High on the success of his regal seal of approval and not one to rest on his laurels, Lawrence continued adding to his repertoire of drinks, including a range of hedgerow-inspired cordials, and a vegetable range that features carrot and beetroot juice. 

But it was what he did with beetroot that catapulted the Suffolk drinks maker into the international spotlight.  

That’s right, beetroot.  

Lawrence with beetroots and his Beet It drink

Lawrence with beetroots and his Beet It drink - Credit: Archant

“This is where things go unexpectedly,” explains Lawrence. 

“You don’t always know where your business is going to end up, and what happened next ended up being quite extraordinary. In about 2007, we were approached by a group of British and Swedish scientists who started off by saying that when they publish their findings, our beetroot sales would go mad. I said to them ‘what are you talking about?’, but little did I know how right they would be.” 

The scientists came up with the hypothesis that if you consume nitrate – which occurs naturally in beetroot – it boosts the levels of nitric oxide in the blood.  

Nitric oxide is a vasodilator, meaning it opens the blood vessels and increases blood flow. In 1998, its discovery actually won the Nobel Prize in Medicine and Physiology. 

Lawrence and his beetroots

Lawrence and his beetroots - Credit: Sarah Lucy Brown

Just some of the benefits of improved blood flow include blood pressure reduction, and increased oxygen supply to the muscle extremities – the latter of which has been proven to boost the body’s energy when pushing it to its limits, which has created great interest from the elite sporting world. 

And it has been Lawrence’s concentrated Beet It beetroot juice produced right here in Suffolk that's been used worldwide for almost all of the serious research with beetroot juice ever conducted. 

“The scientists originally contacted me because they needed juice that was consistently high in nitrate – and the actual nitrate content of beetroot is very unpredictable and highly variable.  We solved this problem by producing shots of concentrated beetroot juice with a consistent natural nitrate content of 400mg.  

“Initially, I reacted with incredulity, as I came from a generation sceptical of superfoods and these sorts of claims – but the proof is there and it does indeed work.” 

For the past 12 years, Beet It concentrated shots have been used in hundreds of medical and sports performance research projects across the globe – with new findings published every three to four weeks.  

In 2012, Beet It shots were used by many athletes in the London Summer Olympics - most notably by David Weir, the wheelchair champion who admitted to Boris Johnson that he had been saved by having a shot halfway through his Marathon win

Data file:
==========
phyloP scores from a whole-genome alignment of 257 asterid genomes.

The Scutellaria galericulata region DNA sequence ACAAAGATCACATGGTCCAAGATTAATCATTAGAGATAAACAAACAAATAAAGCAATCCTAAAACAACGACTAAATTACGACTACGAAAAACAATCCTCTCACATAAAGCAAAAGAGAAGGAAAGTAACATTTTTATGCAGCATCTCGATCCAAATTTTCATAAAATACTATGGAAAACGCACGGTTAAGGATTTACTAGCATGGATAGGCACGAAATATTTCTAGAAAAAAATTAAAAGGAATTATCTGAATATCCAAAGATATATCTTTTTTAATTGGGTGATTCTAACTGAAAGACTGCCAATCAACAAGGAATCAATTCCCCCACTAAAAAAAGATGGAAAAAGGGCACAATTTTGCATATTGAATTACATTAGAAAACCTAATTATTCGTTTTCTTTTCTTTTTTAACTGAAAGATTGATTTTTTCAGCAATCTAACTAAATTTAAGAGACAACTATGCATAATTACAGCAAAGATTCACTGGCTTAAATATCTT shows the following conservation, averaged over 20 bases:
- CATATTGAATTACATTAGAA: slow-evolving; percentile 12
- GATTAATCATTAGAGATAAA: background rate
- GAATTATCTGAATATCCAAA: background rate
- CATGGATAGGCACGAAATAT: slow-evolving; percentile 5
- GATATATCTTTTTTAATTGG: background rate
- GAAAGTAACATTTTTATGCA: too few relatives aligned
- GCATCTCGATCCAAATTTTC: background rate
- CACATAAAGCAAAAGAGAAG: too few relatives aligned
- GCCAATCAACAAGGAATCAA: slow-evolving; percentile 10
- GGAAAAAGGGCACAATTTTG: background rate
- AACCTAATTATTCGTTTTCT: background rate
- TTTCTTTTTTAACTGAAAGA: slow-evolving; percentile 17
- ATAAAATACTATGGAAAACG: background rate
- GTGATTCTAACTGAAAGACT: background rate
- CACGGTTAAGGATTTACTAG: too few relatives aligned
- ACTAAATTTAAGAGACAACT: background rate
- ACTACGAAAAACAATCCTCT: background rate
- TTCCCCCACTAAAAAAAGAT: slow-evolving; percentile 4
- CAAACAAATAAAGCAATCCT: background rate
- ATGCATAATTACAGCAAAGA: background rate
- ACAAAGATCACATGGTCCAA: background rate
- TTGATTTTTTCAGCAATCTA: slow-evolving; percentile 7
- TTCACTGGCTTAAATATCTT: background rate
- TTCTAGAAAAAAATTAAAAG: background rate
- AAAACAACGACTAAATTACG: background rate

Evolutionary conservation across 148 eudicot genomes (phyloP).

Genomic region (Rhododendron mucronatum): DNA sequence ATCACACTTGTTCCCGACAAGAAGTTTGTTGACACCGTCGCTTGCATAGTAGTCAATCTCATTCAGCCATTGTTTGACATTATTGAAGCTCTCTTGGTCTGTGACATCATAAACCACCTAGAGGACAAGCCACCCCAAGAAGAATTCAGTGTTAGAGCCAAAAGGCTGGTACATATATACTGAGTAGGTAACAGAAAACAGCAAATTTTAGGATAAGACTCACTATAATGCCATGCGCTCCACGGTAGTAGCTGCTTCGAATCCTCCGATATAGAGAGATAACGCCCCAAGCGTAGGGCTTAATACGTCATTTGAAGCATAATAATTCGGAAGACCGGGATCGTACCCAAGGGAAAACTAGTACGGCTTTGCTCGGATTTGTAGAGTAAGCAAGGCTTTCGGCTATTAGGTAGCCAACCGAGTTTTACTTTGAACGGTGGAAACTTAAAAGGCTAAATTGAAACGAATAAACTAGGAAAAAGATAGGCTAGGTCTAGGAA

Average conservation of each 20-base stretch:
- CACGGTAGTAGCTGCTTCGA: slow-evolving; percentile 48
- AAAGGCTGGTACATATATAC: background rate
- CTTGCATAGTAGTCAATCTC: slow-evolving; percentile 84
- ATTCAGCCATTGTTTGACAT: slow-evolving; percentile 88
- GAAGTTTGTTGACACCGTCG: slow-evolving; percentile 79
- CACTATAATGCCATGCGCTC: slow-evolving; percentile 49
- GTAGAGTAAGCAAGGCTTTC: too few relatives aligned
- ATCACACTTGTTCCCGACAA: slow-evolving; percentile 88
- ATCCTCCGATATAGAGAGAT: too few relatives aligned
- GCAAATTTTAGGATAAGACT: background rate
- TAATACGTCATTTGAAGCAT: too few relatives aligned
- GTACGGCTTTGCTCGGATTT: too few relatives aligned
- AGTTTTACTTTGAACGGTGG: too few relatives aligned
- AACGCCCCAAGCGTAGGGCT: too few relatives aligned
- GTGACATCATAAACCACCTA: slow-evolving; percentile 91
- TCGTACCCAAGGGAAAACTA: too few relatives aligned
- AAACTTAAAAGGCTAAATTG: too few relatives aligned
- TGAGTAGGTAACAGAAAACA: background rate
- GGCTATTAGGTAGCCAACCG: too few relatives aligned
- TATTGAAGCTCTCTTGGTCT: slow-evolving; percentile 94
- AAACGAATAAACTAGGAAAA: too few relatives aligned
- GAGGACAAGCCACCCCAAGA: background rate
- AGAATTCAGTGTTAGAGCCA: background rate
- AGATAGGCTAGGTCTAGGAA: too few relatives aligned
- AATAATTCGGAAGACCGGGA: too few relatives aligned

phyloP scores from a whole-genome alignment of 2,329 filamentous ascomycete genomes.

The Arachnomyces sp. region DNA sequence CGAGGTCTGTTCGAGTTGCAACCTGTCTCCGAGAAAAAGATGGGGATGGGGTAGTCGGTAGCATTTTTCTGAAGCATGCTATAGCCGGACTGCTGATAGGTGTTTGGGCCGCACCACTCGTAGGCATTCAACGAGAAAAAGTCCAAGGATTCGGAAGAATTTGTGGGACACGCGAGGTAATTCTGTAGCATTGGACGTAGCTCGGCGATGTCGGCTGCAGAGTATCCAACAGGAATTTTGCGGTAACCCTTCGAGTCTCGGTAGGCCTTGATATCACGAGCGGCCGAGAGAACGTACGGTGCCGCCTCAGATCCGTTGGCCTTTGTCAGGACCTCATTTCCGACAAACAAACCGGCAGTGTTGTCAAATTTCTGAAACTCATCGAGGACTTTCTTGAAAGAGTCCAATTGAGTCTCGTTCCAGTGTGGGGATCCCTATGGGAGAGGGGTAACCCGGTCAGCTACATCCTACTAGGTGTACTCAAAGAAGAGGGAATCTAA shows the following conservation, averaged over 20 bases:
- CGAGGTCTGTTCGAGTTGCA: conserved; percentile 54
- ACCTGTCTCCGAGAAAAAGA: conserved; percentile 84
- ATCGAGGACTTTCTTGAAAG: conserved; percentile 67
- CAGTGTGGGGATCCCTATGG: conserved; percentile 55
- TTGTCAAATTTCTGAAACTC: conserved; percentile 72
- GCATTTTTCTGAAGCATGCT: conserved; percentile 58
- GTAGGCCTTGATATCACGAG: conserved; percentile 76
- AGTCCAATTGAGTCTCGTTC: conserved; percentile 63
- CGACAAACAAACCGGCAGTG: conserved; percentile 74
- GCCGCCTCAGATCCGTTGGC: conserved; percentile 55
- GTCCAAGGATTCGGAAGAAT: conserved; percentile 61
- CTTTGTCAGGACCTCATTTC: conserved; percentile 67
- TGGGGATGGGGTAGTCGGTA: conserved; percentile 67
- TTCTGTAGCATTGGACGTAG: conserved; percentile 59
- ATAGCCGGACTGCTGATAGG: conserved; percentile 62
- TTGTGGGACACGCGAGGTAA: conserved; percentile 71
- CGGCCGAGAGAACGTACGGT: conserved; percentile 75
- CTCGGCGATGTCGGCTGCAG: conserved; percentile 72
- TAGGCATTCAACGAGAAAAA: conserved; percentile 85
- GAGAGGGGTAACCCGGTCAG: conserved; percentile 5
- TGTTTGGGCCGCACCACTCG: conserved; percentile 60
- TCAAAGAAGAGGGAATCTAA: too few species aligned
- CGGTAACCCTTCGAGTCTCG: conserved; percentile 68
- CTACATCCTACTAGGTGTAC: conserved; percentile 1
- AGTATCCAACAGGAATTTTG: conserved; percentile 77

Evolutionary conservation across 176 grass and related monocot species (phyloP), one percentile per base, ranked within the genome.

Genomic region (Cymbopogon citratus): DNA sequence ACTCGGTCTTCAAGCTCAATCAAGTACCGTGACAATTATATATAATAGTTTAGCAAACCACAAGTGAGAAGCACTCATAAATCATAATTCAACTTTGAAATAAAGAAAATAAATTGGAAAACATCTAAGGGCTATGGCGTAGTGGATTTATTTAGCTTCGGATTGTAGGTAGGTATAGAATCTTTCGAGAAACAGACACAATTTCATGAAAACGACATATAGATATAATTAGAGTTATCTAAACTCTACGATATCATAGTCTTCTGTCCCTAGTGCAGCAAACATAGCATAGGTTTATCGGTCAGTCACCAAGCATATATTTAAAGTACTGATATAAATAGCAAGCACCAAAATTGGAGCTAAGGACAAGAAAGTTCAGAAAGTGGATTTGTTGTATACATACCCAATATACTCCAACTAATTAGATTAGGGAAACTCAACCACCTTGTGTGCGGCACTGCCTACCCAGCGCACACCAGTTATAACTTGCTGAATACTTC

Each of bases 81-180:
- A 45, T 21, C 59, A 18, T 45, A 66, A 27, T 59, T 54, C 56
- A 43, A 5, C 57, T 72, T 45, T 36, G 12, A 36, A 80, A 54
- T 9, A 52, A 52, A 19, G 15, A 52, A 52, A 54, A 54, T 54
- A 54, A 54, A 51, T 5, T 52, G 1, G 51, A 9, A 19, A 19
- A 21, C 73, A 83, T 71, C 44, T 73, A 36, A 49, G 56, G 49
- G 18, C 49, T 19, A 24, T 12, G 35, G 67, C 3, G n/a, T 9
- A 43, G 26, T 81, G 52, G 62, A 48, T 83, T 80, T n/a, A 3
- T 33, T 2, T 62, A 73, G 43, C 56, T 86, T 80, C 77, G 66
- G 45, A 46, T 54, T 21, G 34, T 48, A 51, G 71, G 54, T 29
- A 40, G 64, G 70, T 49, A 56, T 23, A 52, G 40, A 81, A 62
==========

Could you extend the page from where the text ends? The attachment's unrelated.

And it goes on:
Lawrence raising a glass to beetroot in 2008

Lawrence raising a glass to beetroot in 2008 - Credit: Archant

The shots are now widely used across a wide variety of sports and disciplines, including football, rugby, tennis, athletics, cycling, boxing, gymnastics, and athletics. 

More recent triumphs include Eliud Kipchoge’s under two-hour marathon in 2019, Geraint Thomas winning the Tour de France, Emma Raducanu for her US Open triumph, and numerous Rugby International Grand Slams and Premiership Football wins. 

The proof is certainly in the pudding - and while beetroot isn’t particularly revered for its taste, Lawrence is intent on spreading the power of this superfood far and wide.  

“One of the challenges we’ve faced is that beetroot juice isn’t for everybody, and we find that most people who are drinking it are doing so primarily for the health benefits of blood pressure reduction and endurance stamina rather than the taste.   

“So to make beetroot more palatable, one of the things we’re developing at the moment is beetroot crystals.”  

Beet It has been used by scientists and sports stars across the world

Beet It has been used by scientists and sports stars across the world - Credit: Charlotte Bond

By drying out the concentrate and turning it into crystals, Lawrence has discovered they taste similar to sugar – making them more enjoyable for the consumer.   

“Because the benefits of the shots are substantial and well-demonstrated, it’s not just relevant to people in sports, but everybody. By increasing the oxygen supply in your brain for instance, it should make you a bit sharper, so it’s certainly got a lot of potential. Just sprinkle them over smoothies or muesli.” 

Who’d have known that just a few short decades ago, an apple orchard here in Suffolk would be the springboard for one of the most revolutionary and interesting drinks companies in the country? 

But with the likes of Brexit and Covid throwing a spanner in the works, how worried is Lawrence for the future of not just his business, but British fruit and veg as a whole? 

“I started this business thanks to three varieties of English apples, and while we’ve grown so much over the years since, local fruit is still very much at our core. Seventy per cent of our beetroot is grown locally specifically for us in Nacton, and Soham in Cambridgeshire.  

“I still remain optimistic despite Brexit and Covid – and I think we’ve weathered the worst of the storm. East Anglian produce is an incredibly important part of my business, and I certainly want British growers to thrive and be successful.” 

The future certain looks fruitful for Lawrence and co – we can’t wait to see what blossoms next. 

To find out more about James White Drinks, visit